BOGOTA (BLOOMBERG) - After days of preparation, the trucks rolled out on Saturday (Feb 23). They bore beans, rice, sugar, salt and the possibility that Venezuela's army would desert autocratic President Nicolas Maduro and the moribund nation might begin its revival.
Instead, Saturday brought violent action but little motion. Mr Maduro avoided a bloodbath despite a massive border face-off between protesters and soldiers.
His army didn't desert him. While opposition leader Juan Guaido failed to start the flow of relief, he demonstrated vividly that the regime would attack its own citizens and spurn food even as people starve.
Late on Saturday, Mr Guaido said he would formally urge the international community to consider "all options" to liberate the country. He made the decision after Saturday's events, according to a post on his Twitter account.
At least four died in chaotic clashes and about 60 members of the armed forces defected along the borders of Colombia and Brazil, where food and medicine is stockpiled. But Saturday ended much as it began: Trucks of humanitarian aid donated by nations backing Mr Guaido's bid for power idled just outside the country and Mr Maduro resumed taunting his rivals, crowing about victory back in Caracas.
"I am stronger than ever," the socialist strongman said in an impassioned and expletive-laden speech that whipped die-hard supporters into a frenzy.
"Standing, ruling our homeland, for now, and for many years."
Mr Guaido, who is head of the National Assembly, tried to bring in aid on Saturday for humanitarian reasons, but also to show that military support for Mr Maduro was crumbling.
Now, with shipments repelled in a haze of tear gas and smoke, he must plan with his key allies - the United States, Colombia and Brazil - how to pressure the regime anew.
And having sneaked into Colombia hours before the attempted push across the border, Mr Guaido faces the additional challenge of returning as Mr Maduro threatens to imprison him for violating a travel ban.
"We saw today a man who doesn't care about Venezuela, ordering to burn food for the hungry and medicine in front of the sick," Mr Guaido told reporters, adding that Mr Maduro "has chosen the worst of paths, the path of crime and extermination".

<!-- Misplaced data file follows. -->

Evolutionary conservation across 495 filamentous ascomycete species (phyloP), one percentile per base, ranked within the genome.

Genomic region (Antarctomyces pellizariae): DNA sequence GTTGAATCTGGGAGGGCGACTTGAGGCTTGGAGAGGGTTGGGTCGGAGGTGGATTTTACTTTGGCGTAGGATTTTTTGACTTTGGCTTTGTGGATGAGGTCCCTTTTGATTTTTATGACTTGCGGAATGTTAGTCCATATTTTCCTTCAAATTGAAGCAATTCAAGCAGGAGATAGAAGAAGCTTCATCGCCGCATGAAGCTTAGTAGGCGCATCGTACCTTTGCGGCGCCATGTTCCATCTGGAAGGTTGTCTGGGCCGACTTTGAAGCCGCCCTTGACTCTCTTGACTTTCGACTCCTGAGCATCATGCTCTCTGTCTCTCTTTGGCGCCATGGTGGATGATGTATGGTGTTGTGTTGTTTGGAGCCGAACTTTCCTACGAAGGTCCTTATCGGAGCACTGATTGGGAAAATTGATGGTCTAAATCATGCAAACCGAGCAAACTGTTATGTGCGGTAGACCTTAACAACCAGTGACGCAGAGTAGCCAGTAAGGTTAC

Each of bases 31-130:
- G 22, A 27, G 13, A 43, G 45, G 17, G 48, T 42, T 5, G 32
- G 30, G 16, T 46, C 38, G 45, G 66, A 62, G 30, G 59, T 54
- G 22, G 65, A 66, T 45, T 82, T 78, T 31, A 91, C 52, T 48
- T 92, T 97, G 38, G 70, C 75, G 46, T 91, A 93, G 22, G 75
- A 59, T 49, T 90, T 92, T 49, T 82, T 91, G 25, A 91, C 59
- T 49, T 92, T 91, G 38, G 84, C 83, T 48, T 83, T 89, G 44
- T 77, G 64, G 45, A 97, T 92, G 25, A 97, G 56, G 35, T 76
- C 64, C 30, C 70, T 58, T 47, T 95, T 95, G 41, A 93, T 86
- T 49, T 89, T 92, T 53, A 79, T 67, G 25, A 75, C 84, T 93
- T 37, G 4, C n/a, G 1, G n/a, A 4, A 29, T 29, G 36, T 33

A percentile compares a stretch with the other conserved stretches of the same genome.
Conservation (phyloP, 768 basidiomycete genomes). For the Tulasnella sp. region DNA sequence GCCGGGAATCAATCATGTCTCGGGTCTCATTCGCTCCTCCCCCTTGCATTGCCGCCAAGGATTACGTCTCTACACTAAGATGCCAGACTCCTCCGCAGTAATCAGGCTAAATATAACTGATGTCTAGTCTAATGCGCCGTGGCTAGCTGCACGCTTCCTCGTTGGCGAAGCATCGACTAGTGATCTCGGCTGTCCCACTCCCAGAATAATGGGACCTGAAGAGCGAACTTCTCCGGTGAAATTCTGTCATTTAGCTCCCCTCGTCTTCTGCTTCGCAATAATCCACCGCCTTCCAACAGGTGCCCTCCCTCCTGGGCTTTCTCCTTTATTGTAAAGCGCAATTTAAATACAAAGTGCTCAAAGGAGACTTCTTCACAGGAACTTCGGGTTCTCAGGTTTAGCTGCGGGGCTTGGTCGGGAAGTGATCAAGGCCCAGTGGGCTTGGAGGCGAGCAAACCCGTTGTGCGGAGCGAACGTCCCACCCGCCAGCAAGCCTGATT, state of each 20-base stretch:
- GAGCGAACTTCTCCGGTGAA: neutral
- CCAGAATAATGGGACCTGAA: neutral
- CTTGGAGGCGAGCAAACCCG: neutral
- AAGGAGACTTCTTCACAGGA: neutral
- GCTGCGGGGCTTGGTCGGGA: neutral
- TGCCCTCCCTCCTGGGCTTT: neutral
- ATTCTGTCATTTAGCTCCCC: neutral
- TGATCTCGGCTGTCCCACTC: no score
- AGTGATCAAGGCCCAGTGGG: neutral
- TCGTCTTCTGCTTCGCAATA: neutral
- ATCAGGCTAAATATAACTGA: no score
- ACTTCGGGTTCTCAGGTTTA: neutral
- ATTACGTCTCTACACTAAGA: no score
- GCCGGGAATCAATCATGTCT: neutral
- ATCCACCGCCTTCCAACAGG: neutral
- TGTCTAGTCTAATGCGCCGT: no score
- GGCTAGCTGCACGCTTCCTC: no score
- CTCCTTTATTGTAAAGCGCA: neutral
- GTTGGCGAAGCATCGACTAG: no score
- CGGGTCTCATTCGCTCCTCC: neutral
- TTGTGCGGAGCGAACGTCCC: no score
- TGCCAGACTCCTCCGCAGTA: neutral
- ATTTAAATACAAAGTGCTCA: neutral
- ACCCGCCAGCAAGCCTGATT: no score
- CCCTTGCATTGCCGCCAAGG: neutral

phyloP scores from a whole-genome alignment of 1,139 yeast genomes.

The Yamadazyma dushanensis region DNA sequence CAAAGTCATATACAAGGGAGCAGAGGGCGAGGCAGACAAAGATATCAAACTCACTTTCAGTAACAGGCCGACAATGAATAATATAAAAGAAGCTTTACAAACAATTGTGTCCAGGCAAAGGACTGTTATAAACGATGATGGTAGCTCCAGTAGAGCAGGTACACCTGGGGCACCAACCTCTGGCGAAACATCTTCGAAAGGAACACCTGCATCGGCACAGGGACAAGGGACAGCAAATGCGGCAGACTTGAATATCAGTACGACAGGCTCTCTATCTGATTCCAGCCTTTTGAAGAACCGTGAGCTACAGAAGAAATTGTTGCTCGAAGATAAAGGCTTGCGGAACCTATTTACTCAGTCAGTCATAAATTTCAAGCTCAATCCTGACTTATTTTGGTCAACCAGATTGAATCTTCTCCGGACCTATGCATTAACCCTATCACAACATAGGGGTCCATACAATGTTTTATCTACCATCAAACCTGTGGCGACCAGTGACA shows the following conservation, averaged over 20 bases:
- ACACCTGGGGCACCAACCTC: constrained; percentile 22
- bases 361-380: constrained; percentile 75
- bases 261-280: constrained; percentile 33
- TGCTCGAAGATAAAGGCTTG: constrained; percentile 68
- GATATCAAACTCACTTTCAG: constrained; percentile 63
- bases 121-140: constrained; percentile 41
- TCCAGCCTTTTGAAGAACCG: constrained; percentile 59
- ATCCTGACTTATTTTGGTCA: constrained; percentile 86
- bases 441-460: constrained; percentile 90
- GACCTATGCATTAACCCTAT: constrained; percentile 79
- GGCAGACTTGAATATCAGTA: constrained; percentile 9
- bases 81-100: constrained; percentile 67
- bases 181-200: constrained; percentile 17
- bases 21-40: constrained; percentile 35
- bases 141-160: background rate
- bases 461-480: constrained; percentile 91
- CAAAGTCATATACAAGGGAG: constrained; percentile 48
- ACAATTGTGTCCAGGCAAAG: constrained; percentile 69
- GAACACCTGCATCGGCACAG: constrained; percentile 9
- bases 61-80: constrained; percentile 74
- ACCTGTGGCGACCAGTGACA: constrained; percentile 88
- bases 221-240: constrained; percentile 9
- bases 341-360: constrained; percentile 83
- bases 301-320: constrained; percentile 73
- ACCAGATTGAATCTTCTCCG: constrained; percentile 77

For Mr Maduro, Saturday's victory comes with great risk. US President Donald Trump and other leaders had insisted that he must let the aid in, and his refusal is likely to bolster their resolve to topple his rickety government.
America along with dozens of other nations have recognised Mr Guaido's claim that the Constitution makes him acting president because Mr Maduro stole his re-election last year.
Mr Guaido, whom the National Assembly has vested with executive powers based on the Constitution, said he would participate in the Lima Group summit held in Bogota, Colombia, on Monday, where he expects to meet US Vice-President Mike Pence to discuss the next diplomatic move.
"Venezuela's military has a choice: Embrace democracy, protect civilians, and allow in humanitarian aid; or face even more sanctions and isolation," National Security Adviser John Bolton wrote on Twitter.
Clashes Along Colombia
Saturday's clashes on the Colombian border injured 285 people, mainly harmed by tear gas and "non conventional arms", according to Mr Carlos Trujillo, Colombia's foreign affairs minister. Thirty-seven were hospitalised.
The push from Colombia began on Friday with a music festival organised by Sir Richard Branson in the border town of Cucuta, which drew more than 300,000. Many remained and, early the next morning, began confronting Venezuelan troops stationed on the area's four international bridges.
In late morning, 14 trucks of aid began leaving a warehouse and rolling slowly toward the bridges, with dozens of Guaido supporters on top waving Venezuelan flags and chanting "Freedom!" and "Yes, we can!"